Critics of the film get caught in these convolutions, often taking at face value Mathieu’s narration to explain Conchita’s mercurial infatuation, just to avoid the reality that Conchita does not feel any passion for Mathieu—that she is a sex worker who is annoyed by her client, and that she also has a boyfriend. When the film debuted, The New York Times called it an “upside down romance,” and it is—but the driving romance is not between Conchita and the protagonist, like the critic suggested, but the relationship she has with her lover, her supportive sex work boyfriend who is so barely noticed by the narrator that he is credited simply as El Morenito (the brunette).
The supportive sex work boyfriend is downplayed, erased, distorted in the film just as in real life. Too often, the sex worker isn’t seen as a whole person capable of loving and being loved— when in reality it’s often the entitled rich white men who value money over all who are likely to die without knowing what it is to be loved. These clients (or anyone who isn’t critical of patriarchal relationship structures) write off the supportive sex work boyfriend because they can’t conceive a partner would “be OK” with the line of work, let alone be supportive. Sex work is dismissed as an experiment, a joyful indulgence, rather than the calculated decision made by someone trying to navigate economic injustice and power imbalances.
In fact, Matthieu met Conchita’s boyfriend several times before the scene in the locked garden, when his role became laughably impossible to ignore. These earlier meetings include one in which Conchita sneaks her lover into Matthieu's country house, where she secretly falls asleep with him in the guest room; when Matthieu discovers that Conchita works as a nude dancer for tourists, he spots her boyfriend playing backup guitar. (Not only does he support her, he tours with her!)
The day after Matthieu finally sees Conchita’s partner for who he is, Conchita grows anxious and returns to Matthieu’s mansion to explain. It was a gay friend, posing as a boyfriend, she tells him—they staged the scene. She was simply testing him. This is an afternote that Buñuel leaves vague and that many critics seem, just like Matthieu, to accept, reading the film as a romance. But if sex work is the world’s oldest profession, the “poet and the prostitute” is its oldest legend. The gay friend is a necessary lie that sex workers have memorized backwards and forwards: a male domestic partner is a “roommate,” the partner one can’t help but talk about becomes feminized, “my girlfriend,” regardless of their gender identity. In the film, it doesn’t matter whether Conchita’s partner is her lover or her gay companion—what matters is that he is who she wants to spend her nights with.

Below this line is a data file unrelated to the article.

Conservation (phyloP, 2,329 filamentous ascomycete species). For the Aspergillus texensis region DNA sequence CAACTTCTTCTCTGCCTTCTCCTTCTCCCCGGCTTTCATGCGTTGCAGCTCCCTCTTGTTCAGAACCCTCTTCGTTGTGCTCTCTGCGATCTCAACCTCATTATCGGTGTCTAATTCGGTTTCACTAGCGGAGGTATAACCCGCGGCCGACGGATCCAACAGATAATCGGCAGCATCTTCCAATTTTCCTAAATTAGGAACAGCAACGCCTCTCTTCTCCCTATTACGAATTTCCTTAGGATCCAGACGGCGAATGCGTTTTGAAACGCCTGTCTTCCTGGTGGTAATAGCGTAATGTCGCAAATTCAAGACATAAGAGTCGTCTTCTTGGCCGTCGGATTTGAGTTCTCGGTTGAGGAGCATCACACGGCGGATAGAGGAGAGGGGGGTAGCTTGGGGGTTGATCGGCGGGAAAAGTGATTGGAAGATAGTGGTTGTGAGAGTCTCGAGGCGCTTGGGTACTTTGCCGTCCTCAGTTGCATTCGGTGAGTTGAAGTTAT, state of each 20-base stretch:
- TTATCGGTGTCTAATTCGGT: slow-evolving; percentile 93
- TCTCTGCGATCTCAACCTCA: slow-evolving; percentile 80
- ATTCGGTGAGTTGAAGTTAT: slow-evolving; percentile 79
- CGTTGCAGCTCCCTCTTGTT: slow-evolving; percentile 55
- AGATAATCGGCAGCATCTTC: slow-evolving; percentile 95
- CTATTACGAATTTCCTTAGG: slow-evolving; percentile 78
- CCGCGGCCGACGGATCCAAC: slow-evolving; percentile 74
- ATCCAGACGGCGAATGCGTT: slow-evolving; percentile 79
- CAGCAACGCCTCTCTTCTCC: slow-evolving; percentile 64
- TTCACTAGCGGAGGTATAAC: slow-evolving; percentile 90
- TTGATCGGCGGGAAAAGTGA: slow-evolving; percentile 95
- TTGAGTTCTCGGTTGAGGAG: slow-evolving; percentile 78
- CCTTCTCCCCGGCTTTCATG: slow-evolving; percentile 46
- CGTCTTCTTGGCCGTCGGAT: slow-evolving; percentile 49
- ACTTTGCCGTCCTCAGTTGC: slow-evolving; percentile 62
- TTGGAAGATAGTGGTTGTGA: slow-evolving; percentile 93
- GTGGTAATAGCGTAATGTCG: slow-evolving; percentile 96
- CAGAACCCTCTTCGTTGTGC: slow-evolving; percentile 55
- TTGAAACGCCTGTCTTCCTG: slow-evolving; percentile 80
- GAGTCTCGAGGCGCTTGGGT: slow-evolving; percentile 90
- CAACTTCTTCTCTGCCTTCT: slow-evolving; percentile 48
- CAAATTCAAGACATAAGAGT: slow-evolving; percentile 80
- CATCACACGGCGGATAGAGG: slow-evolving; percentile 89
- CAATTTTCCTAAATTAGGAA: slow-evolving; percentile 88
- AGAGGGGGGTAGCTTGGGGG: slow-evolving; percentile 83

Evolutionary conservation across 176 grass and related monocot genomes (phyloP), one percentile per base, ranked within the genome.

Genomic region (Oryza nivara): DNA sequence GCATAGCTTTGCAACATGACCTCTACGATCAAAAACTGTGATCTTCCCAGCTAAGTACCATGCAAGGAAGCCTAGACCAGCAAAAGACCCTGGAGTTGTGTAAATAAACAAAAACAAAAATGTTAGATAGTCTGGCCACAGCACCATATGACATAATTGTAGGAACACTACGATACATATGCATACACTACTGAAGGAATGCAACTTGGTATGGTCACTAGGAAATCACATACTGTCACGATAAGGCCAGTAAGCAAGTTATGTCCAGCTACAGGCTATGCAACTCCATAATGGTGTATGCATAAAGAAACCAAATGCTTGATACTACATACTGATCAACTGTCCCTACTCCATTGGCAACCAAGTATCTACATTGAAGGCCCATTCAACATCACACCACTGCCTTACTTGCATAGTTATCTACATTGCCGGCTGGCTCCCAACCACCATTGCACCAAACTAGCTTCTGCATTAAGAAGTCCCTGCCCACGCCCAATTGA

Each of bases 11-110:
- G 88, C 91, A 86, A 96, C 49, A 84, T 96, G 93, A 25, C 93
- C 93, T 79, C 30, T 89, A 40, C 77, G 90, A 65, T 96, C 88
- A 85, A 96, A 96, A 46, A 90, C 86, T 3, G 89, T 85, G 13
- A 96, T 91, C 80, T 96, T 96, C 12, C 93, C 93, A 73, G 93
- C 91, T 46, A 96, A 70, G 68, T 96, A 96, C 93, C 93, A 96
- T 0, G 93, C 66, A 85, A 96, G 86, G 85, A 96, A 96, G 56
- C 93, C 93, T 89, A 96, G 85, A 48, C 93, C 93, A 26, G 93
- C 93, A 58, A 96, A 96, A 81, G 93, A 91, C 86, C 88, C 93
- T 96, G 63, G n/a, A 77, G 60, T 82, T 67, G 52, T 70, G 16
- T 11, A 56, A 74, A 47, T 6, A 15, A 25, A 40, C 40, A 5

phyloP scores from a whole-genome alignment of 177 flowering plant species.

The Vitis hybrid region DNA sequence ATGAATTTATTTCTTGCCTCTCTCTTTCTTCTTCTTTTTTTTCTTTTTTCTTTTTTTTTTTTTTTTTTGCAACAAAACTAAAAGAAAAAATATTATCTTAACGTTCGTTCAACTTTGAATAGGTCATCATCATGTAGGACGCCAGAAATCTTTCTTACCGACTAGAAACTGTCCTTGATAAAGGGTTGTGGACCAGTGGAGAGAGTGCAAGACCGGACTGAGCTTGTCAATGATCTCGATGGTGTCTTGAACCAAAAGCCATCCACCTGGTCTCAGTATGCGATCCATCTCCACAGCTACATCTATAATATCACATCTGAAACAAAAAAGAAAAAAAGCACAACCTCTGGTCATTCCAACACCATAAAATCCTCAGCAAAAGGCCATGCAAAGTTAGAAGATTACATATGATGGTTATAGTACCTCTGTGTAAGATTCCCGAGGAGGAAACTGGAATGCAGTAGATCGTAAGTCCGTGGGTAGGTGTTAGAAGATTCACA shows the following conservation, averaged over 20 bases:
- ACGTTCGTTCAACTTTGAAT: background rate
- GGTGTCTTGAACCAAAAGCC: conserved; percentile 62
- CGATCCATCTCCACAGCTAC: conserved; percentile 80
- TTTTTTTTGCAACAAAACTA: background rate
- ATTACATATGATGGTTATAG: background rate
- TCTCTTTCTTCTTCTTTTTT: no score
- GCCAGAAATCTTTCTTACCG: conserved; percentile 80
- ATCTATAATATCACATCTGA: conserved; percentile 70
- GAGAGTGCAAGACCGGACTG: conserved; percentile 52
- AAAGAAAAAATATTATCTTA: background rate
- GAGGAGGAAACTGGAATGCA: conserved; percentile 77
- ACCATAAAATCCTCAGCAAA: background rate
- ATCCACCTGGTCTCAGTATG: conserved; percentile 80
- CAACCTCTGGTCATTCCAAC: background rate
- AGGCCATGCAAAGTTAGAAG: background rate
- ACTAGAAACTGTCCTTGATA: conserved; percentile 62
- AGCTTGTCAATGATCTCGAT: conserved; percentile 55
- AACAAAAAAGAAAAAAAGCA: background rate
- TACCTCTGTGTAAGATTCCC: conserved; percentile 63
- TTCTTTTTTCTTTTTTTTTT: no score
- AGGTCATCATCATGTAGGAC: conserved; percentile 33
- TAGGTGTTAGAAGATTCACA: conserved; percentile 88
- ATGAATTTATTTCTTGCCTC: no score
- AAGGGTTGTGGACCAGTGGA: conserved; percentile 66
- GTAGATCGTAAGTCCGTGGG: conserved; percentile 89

For many sex work is the best (and sometimes only) option for financial independence and upward mobility. I wonder if Conchita found a certain wild freedom in working as a stripper, in the realization that she was finally being paid for what she had been, as a woman, groomed to do: seek male validation. For women who previously thought the only option for a comfortable, or simply liveable, life was “marrying up,” the ability to use the system against itself and finally be paid for the labor of desirability can be a way to find real love—a love outside of economics.
To be with a partner of your choosing, without considering how much money they make, is thrilling for those of us who quickly discovered that “marrying for love” might not actually be a possibility. To be able to not only survive, but thrive, with someone to whom not money, but passion and art, ties you is precious. To be with someone who finds this equally touching, who would never denigrate your work but is grateful that sex work helps support the relationship can be the first step in finding a love that is resplendent, lucky, and exceptional.
But no matter what you choose, economics are impossible to separate from life and love under capitalism. All love is tainted by capitalism; you can decide to fall in love for money just like people decide to fall in love with a job. Perhaps this is what is going through Conchita’s mind as she returns to Matthieu after the scene in the garden, shaken, trying to convince him that it was all a ploy, swearing that she wants to be together, only to be beaten by him in return. As every client is so happy to claim: you can’t do this forever. Sooner or later, you’ll age like they have, you’ll have to stop and find another way to make money, marriage being the obvious answer.
The film ends with an explosion: a terrorist attack kills both Conchita and Matthieu while they stand in front of a bridal boutique, seeming to consider marriage. It’s a tragic finale, but the film casts two Conchitas, so perhaps there are two fates and we are only seeing the one in which she marries Matthieu, hyperbolically metaphorized as certain death. The other Conchita—the one who locked him out of the garden, who doesn’t die in the attack—continues to exist in the surreal, the wild unknown. What happens to her? It isn’t a life that Matthieu could imagine, but it’s one that I choose to believe in for her, wherever she is, dancing to a Spanish guitar. It’s the life that I choose—for my girls, my friends, my people, all of us: laughing, untamed, and free.